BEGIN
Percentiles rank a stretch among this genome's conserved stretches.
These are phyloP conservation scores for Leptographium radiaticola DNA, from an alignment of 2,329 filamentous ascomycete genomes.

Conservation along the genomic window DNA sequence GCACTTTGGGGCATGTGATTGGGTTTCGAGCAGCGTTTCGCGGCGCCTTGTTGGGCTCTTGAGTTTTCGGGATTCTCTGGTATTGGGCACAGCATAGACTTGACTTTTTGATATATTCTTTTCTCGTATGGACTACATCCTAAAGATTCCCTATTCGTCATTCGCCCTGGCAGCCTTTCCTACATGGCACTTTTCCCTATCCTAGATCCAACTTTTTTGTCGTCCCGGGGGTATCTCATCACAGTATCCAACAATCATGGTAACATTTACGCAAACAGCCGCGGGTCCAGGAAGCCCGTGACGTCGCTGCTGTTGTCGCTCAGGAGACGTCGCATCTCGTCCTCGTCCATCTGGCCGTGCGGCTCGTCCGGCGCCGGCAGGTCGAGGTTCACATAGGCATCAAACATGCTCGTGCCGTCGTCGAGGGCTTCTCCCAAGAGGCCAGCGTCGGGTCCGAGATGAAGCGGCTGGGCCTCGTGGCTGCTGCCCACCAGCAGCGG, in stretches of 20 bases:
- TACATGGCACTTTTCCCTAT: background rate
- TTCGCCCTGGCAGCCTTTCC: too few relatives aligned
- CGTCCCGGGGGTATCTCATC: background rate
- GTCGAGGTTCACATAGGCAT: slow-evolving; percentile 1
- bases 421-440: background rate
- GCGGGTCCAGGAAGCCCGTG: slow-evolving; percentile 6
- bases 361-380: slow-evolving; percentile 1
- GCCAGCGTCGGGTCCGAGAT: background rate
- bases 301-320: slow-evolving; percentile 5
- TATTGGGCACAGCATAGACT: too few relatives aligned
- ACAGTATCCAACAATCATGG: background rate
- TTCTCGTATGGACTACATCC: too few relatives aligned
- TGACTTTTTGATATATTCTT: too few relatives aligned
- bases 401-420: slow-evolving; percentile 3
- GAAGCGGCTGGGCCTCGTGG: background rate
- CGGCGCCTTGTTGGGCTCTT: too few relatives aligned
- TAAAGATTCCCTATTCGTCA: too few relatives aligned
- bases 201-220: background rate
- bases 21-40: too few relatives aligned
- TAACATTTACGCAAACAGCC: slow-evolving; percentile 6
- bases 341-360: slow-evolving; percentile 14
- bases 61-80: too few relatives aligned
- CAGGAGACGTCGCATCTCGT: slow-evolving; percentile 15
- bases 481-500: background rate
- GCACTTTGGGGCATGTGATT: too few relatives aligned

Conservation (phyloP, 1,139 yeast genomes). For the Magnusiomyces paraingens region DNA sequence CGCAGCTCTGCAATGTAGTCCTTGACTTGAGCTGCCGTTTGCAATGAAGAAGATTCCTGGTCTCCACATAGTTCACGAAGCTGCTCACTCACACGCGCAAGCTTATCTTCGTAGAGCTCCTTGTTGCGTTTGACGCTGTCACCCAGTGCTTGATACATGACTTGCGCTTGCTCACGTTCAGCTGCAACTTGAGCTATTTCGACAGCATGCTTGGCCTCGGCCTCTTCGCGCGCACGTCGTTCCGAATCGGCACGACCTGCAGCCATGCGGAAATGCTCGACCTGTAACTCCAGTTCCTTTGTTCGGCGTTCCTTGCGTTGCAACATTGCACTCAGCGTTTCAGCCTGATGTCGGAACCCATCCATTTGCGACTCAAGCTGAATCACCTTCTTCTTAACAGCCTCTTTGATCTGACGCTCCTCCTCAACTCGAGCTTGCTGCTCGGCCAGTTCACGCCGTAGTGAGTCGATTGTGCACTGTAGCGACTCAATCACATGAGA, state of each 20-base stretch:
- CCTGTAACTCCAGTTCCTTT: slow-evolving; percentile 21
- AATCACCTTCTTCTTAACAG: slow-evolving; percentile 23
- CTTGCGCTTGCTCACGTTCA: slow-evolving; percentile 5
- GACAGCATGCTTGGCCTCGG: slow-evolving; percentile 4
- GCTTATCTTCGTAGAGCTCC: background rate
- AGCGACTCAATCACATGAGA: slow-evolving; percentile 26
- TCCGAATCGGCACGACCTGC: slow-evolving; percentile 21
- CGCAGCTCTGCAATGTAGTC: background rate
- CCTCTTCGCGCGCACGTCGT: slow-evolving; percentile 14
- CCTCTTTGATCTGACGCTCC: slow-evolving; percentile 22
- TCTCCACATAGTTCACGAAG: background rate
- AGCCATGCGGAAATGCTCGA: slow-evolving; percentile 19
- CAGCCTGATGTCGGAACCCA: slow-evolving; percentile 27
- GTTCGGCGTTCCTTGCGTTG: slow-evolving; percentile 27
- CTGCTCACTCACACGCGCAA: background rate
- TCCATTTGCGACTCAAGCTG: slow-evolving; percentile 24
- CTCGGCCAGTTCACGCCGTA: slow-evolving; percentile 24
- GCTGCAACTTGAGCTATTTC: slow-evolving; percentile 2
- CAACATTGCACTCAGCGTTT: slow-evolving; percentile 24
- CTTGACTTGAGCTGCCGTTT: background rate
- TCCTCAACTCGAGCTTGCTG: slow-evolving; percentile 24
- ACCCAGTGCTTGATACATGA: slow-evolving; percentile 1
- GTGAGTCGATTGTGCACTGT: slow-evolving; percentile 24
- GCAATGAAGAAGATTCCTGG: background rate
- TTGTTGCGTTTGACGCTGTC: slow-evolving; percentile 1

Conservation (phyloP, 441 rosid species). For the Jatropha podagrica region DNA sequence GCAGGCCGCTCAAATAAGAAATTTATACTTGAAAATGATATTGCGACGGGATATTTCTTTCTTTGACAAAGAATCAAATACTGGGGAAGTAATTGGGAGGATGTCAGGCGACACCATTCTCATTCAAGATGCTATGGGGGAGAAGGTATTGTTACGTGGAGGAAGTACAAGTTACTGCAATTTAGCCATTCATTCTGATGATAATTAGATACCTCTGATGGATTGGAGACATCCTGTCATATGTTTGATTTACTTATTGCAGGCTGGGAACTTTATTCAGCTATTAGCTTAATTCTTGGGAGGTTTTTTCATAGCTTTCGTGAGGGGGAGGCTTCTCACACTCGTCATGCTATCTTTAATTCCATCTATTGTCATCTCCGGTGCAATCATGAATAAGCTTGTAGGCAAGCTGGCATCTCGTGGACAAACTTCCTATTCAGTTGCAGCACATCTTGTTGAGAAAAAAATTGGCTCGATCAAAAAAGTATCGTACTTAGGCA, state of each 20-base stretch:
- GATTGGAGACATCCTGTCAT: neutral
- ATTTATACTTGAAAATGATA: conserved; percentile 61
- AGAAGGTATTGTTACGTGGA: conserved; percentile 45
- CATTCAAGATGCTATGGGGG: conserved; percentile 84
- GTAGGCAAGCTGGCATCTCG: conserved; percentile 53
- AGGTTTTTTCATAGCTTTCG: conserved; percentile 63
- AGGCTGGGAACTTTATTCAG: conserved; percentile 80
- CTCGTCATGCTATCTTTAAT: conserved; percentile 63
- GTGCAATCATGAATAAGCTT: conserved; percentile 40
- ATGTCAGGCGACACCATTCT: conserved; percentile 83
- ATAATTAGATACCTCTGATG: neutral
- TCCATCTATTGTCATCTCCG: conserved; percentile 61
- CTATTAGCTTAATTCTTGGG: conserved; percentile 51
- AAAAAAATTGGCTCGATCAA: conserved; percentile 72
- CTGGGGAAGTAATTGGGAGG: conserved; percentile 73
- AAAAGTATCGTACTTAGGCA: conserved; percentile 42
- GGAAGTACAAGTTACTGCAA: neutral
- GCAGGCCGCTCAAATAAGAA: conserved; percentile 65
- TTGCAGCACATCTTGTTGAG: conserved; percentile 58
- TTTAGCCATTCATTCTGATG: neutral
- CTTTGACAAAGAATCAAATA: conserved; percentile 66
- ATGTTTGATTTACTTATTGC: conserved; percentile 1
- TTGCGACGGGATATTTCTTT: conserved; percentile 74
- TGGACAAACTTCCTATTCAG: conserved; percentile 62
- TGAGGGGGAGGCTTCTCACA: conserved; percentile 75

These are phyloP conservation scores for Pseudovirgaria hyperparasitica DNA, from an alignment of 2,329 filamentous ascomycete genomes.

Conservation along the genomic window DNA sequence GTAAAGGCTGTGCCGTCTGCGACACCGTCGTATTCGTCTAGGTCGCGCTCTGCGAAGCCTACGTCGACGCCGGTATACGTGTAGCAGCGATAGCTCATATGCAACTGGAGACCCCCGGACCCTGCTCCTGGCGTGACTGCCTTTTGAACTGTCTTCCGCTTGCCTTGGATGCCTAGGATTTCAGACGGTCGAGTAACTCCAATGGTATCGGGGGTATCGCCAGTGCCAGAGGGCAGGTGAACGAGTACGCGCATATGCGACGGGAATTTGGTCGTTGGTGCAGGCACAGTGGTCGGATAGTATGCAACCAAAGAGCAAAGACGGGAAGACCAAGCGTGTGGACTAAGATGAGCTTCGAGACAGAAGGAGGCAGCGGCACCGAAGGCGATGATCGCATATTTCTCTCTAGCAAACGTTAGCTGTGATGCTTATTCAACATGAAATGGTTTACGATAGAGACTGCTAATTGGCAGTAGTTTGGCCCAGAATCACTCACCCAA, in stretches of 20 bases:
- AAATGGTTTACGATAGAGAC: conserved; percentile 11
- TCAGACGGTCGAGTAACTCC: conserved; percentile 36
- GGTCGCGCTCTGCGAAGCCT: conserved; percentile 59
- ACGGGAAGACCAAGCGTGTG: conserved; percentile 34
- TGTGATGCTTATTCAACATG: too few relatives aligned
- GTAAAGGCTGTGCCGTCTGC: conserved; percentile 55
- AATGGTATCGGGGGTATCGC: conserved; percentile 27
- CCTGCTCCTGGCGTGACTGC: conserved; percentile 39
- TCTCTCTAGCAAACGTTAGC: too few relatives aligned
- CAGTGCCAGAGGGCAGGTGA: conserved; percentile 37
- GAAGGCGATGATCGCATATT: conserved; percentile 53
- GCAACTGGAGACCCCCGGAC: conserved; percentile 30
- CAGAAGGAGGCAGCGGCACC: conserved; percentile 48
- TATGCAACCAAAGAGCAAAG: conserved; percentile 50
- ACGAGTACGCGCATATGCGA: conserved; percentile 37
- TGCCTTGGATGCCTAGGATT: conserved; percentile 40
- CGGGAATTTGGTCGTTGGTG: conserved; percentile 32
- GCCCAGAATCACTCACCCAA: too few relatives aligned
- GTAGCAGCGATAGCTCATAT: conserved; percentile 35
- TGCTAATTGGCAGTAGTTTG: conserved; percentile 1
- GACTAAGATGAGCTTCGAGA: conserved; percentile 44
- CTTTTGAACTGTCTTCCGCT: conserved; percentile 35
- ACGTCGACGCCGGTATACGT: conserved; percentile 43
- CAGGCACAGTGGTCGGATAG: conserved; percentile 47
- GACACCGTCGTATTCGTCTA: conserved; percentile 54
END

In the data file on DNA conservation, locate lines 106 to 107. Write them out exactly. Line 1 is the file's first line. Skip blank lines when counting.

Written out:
- CAGGCACAGTGGTCGGATAG: conserved; percentile 47
- GACACCGTCGTATTCGTCTA: conserved; percentile 54